Shape Personnel Recovery for the Department of Defense and enable commanders, forces, and individuals to effectively accomplish their Personnel Recovery responsibilities.And as defined by the US Military:
Personnel recovery is the term for military, civil, and diplomatic efforts to obtain the release or recovery of captured, missing, or isolated personnel from uncertain or hostile environments and denied areas.So these folks are the experts.
The Washington Post is reporting:
The military agency that provided advice on harsh interrogation techniques for use against terrorism suspects referred to the application of extreme duress as "torture" in a July 2002 document sent to the Pentagon's chief lawyer and warned that it would produce "unreliable information."The WaPost goes on to say that:
"The unintended consequence of a U.S. policy that provides for the torture of prisoners is that it could be used by our adversaries as justification for the torture of captured U.S. personnel," says the document, an unsigned two-page attachment to a memo by the military's Joint Personnel Recovery Agency.
[T]he document offers the clearest evidence that has come to light so far that technical advisers on the harsh interrogation methods voiced early concerns about the effectiveness of applying severe physical or psychological pressure.The 2-pager is here.
From the intro:
This discussion is not intended to address the myriad legal, ethical, or moral implications of torture; rather, this document will seeks to describe the key operational considerations relative to the use of physical and psychological pressures.And the the essense of the memo:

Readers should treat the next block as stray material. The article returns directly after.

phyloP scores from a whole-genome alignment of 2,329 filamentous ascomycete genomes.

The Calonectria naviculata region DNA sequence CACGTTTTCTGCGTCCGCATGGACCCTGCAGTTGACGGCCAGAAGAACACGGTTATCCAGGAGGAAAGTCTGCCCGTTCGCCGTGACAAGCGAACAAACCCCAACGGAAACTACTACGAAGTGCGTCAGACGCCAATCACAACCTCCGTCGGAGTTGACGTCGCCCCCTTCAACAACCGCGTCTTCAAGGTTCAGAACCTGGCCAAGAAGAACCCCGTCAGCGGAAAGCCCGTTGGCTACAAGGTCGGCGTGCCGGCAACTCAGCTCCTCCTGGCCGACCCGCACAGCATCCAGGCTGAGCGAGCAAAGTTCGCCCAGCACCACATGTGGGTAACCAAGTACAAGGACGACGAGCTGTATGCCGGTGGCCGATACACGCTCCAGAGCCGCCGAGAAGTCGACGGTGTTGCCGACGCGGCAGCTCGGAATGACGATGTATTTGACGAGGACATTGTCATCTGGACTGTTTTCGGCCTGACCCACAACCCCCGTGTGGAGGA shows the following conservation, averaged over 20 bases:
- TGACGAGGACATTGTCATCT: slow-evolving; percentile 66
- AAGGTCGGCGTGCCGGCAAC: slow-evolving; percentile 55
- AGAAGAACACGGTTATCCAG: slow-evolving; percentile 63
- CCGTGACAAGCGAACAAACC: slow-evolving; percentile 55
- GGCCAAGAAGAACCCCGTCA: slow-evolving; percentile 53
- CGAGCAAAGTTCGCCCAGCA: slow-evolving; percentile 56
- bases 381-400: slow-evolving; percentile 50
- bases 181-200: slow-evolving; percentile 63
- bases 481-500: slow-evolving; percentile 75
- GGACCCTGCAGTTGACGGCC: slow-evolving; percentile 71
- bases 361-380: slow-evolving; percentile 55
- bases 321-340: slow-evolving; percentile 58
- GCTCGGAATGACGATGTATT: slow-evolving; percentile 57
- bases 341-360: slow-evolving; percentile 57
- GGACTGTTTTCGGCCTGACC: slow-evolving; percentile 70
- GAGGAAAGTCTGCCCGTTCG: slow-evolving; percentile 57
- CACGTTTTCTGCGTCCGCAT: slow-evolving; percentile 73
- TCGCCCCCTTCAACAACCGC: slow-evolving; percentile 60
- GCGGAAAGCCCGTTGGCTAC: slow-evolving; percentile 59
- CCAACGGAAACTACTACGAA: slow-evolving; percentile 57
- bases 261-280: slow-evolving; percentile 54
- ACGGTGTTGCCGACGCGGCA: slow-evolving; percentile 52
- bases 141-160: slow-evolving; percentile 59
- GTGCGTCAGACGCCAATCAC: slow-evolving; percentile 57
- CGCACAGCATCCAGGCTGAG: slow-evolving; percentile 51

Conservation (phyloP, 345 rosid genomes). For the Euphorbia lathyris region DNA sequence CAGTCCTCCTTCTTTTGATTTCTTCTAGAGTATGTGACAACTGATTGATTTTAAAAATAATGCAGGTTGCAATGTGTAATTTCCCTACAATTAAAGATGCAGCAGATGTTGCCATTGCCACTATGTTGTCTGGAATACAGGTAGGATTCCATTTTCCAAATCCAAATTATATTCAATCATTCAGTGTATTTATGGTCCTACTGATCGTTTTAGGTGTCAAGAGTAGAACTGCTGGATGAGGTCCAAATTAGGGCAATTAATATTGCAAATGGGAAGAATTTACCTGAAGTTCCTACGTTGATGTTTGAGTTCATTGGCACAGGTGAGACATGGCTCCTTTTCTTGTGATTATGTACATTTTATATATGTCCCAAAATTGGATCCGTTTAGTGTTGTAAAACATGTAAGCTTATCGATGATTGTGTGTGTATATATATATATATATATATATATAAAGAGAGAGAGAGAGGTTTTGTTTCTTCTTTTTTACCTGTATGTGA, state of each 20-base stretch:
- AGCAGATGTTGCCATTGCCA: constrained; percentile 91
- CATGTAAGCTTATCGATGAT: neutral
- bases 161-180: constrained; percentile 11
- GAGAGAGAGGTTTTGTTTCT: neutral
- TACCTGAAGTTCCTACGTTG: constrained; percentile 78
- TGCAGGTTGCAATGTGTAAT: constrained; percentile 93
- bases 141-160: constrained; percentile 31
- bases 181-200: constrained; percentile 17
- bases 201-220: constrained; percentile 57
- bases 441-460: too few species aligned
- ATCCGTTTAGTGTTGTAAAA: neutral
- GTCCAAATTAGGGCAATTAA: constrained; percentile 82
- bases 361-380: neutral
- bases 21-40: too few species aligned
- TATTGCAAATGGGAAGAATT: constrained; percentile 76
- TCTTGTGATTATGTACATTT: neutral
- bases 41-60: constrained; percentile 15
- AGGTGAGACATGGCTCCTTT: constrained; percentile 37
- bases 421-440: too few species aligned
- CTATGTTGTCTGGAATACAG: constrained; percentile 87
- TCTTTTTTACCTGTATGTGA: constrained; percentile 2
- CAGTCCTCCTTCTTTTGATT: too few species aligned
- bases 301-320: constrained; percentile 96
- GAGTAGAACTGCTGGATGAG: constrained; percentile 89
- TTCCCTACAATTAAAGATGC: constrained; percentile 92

The primary objective of interrogation within the context of intelligence is the collecting of timely, accurate, and reliable information. The question that should immediately come to mind is whether the application of physical and/or psychological duress will enhance the interrogator's ability to achieve this objective. The requirement to obtain information from an uncooperative source as quickly as possible-in time to prevent, for example, an impending terrorist attack that could result in loss of life-has been forwarded as a compelling argument for the use of torture. Conceptually, proponents envision the application of torture as a means to expedite the exploitation process. In essence, physical and/or psychological duress are viewed as an alternative to the more time consuming conventional interrogation process. The error inherent in this line of thinking is the assumption that, through torture, the interrogator can extract reliable and accurate intelligence. History and a consideration of human behavior would appear to refute this assumption. [Emphasis added.]This would seem to put the kibosh on the old, "If the only way to get the info quickly on a terror plot that's sure to kill your wife is to torture a terrorist, would you allow it?" canard, doesn't it?
But there's another downside to torture:
Another important aspect ofthe debate over the use oftorture is the consideration of its potential impact on the safety ofU.S. personnel captured by current and future adversaries. The unintended consequence ofa U.S. policy that provides for the torture of prisoners is that it could be used by our adversaries as justification for the torture of captured U.S. personnel. While this would have little impact on those regimes or organizations that already employ torture as a standard means of operating, it could serve as the critical impetus for those that are currently weighing the potential gains and risks associated with the torture ofU.S. persons to accept torture as an acceptable option.This was sent up the chain of command in July of 2002. They knew torture didn't work back then.
Investigate and prosecute the torture.